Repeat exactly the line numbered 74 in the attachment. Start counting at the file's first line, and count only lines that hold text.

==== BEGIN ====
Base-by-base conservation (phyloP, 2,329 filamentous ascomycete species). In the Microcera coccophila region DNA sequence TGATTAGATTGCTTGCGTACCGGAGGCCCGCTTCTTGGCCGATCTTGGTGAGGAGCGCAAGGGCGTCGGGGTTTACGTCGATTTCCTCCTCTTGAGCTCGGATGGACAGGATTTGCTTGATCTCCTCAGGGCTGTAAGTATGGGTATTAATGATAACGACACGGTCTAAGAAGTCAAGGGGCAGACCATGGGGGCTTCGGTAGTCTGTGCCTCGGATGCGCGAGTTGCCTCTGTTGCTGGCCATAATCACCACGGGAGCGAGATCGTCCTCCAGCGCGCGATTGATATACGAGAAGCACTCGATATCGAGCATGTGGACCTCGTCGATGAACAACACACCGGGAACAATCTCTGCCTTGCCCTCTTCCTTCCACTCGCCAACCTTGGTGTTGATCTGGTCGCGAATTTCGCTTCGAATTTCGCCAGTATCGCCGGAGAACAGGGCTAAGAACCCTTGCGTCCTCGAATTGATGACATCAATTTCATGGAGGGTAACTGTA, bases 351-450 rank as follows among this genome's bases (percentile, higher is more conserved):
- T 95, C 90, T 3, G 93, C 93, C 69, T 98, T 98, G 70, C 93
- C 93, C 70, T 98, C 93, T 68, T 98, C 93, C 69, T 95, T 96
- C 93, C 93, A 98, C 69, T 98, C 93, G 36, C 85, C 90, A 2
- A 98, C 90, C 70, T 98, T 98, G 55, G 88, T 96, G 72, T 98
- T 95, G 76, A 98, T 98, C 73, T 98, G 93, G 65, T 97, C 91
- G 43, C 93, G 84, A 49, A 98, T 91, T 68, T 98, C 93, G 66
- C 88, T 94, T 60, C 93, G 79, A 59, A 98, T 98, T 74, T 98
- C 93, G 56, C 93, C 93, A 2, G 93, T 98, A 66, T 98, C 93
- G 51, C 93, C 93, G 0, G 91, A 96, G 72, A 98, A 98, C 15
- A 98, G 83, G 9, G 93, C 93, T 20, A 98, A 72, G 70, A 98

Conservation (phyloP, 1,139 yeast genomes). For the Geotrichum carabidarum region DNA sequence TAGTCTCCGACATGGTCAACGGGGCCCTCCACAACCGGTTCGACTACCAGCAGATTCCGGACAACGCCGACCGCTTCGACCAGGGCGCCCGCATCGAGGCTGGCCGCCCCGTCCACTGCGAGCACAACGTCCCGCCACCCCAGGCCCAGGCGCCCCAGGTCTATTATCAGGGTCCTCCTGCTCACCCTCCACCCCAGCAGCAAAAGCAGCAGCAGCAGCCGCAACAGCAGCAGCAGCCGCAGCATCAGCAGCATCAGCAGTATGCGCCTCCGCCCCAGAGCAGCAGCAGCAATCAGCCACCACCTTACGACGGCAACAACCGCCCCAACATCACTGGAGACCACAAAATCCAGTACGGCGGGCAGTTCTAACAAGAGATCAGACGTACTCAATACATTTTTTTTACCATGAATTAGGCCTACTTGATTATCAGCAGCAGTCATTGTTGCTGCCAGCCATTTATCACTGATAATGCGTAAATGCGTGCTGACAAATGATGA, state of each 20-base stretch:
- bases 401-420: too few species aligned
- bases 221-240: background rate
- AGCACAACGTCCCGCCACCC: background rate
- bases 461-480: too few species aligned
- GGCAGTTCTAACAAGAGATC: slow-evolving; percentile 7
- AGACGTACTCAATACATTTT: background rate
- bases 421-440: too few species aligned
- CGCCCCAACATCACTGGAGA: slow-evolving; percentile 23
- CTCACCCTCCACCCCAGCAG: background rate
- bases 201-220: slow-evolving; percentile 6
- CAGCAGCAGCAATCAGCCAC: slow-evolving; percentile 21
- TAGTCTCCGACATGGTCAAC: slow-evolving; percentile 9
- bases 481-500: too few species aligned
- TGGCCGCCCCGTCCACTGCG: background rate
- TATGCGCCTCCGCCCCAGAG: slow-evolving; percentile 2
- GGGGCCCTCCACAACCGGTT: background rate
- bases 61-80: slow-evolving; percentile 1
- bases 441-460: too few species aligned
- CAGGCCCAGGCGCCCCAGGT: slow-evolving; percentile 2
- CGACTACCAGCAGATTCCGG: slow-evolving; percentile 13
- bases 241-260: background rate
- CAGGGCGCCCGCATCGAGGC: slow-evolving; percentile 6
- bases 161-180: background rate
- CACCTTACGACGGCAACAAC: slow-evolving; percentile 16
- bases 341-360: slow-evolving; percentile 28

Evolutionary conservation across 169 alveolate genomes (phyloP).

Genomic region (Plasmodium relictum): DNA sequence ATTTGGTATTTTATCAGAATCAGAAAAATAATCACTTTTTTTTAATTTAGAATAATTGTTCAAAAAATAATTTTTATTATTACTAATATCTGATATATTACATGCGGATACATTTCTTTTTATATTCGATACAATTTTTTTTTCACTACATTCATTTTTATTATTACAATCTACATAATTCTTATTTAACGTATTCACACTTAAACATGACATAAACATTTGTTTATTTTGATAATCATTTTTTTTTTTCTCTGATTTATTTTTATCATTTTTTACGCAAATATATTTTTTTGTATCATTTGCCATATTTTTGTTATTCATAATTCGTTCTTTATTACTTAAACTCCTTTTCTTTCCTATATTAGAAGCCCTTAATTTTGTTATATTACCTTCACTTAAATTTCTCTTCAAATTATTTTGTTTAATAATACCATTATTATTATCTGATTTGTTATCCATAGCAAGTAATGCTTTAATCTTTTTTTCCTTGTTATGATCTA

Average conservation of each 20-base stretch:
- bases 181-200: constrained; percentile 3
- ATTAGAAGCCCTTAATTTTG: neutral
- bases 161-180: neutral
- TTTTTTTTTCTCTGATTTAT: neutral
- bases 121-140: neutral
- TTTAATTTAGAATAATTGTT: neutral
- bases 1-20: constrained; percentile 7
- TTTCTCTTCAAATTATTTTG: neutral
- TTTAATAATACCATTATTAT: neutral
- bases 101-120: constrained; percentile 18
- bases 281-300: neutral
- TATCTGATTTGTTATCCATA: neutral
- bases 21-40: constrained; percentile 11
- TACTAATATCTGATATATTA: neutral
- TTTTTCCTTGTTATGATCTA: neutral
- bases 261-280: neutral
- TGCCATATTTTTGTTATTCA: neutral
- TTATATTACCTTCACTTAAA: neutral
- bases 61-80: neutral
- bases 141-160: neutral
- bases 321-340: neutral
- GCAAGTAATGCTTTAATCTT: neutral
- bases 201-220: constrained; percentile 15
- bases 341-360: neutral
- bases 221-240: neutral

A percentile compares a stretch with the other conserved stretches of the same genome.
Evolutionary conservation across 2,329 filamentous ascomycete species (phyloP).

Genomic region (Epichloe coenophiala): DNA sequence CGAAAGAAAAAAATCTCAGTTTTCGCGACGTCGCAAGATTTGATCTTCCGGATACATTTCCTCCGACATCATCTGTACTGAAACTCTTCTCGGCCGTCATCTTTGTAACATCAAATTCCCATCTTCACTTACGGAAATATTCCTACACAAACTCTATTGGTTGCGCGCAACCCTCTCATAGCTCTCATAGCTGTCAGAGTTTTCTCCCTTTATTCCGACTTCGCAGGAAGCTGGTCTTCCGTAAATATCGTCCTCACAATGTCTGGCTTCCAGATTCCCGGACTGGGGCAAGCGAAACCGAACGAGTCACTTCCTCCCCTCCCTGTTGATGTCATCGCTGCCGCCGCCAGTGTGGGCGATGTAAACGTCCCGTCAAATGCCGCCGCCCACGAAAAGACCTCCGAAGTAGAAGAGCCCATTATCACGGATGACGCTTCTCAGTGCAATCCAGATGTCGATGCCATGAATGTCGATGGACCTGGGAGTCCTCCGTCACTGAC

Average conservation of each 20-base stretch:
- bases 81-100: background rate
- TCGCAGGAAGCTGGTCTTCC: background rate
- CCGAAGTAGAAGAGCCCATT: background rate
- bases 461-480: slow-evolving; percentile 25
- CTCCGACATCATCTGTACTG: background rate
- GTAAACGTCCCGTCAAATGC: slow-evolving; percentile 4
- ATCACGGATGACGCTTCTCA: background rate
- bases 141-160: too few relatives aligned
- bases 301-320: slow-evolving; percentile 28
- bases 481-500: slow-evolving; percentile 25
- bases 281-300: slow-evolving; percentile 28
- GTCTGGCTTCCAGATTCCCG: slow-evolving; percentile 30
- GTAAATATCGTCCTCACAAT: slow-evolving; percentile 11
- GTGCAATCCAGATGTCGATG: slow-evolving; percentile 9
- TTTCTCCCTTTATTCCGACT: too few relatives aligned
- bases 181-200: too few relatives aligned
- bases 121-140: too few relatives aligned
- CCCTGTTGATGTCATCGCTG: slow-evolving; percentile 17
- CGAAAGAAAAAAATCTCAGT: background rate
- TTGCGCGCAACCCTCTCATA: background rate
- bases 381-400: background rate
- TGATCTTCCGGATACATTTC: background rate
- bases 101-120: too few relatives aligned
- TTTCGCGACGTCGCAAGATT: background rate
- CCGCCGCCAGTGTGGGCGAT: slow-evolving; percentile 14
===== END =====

- CTCCGACATCATCTGTACTG: background rate